Sunpie and the Lousiana Sunspots. Photo: Natalie Mello

Creole included the same influences in its creation as Cajun music but combined African, Caribbean, and Indian music as well.  Most often, songs were still written and sung in French.  Washboards, triangles, spoons, and bottle openers were added to the instrument mix.  Washboards were invented with shoulder straps for added ease when playing long hot nights with the band, and bottle openers were scraped across them to keep rhythm.  When southwestern Creole music blended with blues styles in the mid 20th century, the new music acquired the name Zydeco.  Blues music influenced the addition of saxophones, guitars, drums, and brass instruments in the new Zydeco style.  The term Zydeco comes most likely from the French phrase meaning “The snap beans”.

Louisiana has a rich history filled with a mix of unique features found no where else in the world.  We have said many times that we feel like New Orleans could be its own country because it has enough culture and quirky things about it to make a name for itself as an entire nation.  The music culture is evident every day as we see jazz bands in every bar and recording studios just down the street from our house.  Zydeco is part of the state’s history and proves to be a huge part of New Orleans past, present, and future.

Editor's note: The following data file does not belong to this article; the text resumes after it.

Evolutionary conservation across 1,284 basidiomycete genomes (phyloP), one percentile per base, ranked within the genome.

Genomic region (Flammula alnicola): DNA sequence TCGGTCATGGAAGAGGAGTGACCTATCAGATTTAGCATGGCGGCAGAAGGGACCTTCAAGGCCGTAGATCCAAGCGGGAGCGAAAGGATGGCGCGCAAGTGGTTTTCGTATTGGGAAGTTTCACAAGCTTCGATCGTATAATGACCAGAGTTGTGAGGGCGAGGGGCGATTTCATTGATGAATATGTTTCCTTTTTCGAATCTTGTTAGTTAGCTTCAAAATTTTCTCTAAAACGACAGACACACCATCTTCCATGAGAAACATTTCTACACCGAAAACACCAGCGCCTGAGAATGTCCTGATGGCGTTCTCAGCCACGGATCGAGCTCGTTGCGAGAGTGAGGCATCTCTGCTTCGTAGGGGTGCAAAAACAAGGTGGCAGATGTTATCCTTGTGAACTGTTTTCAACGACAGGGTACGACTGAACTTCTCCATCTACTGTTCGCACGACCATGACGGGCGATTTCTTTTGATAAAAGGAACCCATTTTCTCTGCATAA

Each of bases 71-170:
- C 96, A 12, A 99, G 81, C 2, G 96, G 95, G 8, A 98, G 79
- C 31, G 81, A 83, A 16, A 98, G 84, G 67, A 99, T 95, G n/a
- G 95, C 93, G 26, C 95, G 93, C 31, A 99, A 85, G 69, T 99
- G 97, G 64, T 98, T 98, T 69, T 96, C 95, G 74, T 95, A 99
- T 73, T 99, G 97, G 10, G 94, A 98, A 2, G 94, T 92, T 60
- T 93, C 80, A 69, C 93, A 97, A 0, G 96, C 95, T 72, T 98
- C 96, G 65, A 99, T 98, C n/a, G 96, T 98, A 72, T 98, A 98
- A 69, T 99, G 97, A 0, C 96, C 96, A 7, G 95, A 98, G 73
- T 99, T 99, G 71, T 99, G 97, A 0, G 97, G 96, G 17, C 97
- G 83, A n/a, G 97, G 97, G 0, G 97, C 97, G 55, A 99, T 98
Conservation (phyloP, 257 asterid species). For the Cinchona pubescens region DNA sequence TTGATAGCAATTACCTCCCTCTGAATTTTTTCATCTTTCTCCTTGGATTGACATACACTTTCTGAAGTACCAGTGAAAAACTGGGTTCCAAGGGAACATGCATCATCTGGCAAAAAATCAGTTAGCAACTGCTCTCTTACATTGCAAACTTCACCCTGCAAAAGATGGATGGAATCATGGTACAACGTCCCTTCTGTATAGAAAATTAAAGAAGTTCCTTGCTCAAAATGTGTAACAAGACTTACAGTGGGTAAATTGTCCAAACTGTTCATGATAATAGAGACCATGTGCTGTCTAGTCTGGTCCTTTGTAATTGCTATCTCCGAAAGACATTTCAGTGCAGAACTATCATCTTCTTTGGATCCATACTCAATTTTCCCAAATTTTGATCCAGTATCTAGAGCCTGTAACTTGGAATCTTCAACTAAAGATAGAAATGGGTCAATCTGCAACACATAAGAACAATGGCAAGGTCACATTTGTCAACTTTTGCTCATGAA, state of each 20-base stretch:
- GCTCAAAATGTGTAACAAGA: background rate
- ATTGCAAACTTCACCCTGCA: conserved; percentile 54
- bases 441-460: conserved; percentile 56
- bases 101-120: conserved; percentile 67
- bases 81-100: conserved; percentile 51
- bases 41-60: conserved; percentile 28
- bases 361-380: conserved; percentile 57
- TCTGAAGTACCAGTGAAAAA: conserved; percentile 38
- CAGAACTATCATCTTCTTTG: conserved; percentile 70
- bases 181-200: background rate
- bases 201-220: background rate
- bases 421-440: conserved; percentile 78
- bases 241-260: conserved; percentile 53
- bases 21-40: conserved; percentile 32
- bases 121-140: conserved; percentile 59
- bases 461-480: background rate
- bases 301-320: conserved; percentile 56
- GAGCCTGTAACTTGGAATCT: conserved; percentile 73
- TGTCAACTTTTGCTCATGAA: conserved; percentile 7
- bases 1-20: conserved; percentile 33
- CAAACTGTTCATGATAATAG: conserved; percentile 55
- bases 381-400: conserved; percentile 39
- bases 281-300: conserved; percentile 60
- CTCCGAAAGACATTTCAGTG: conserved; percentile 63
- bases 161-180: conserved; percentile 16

UW NOLA 2010 Group

June 9, 2010

We are a group of five undergraduate and five graduate students from the University of Wisconsin – Madison, who are in New Orleans for a month-long course on wetland ecology and community development in the Lower Ninth Ward of New Orleans. Hurricane Katrina brought national attention to this neighborhood, exposing issues ranging from poverty to wetland degradation. As both social and natural scientists, we hope that our work will provide useful data to help community and government organizations rehabilitate the wetlands abutting the Lower Ninth Ward, and in turn strengthen the community itself.

New Orleans from the Bayou. Source:

After nine days in New Orleans, we’ve already acomplished quite a lot. We’re well into surveying residents of the Lower Ninth Ward (L9) in order to assess current usage and attitudes about the Bayou Bienvenue Wetland Triangle (BBWT), a body of water that borders the neighborhood’s northern edge.